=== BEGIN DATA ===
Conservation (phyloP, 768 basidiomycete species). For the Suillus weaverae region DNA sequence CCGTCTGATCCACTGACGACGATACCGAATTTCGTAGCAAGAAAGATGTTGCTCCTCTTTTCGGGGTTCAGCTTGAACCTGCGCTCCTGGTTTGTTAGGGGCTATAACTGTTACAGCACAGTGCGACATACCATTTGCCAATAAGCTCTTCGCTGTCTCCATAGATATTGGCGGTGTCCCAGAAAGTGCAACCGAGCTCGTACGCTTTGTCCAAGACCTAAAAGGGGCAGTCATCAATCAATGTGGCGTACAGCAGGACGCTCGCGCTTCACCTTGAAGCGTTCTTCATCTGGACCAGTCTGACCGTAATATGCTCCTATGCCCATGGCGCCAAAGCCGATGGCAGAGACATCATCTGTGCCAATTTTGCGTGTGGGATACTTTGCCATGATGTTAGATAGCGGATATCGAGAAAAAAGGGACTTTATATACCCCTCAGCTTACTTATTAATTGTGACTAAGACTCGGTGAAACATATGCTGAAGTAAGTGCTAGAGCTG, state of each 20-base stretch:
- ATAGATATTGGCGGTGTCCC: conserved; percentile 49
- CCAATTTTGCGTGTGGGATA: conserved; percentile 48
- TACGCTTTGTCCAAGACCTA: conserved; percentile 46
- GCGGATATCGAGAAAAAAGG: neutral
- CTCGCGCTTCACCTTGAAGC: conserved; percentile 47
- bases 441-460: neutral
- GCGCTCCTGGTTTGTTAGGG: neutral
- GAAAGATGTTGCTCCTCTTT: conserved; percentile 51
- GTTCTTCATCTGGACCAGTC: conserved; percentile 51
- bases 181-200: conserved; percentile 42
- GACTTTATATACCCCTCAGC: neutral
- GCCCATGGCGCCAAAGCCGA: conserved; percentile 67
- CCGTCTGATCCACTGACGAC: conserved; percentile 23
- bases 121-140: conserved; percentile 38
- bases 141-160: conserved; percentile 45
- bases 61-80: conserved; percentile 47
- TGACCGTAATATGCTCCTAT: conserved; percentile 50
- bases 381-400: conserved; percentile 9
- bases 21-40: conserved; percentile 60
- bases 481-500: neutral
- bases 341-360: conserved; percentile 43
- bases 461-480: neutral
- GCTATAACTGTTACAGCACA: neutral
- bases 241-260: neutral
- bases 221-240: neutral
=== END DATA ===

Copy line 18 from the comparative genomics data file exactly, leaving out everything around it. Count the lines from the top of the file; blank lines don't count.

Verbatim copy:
- TGACCGTAATATGCTCCTAT: conserved; percentile 50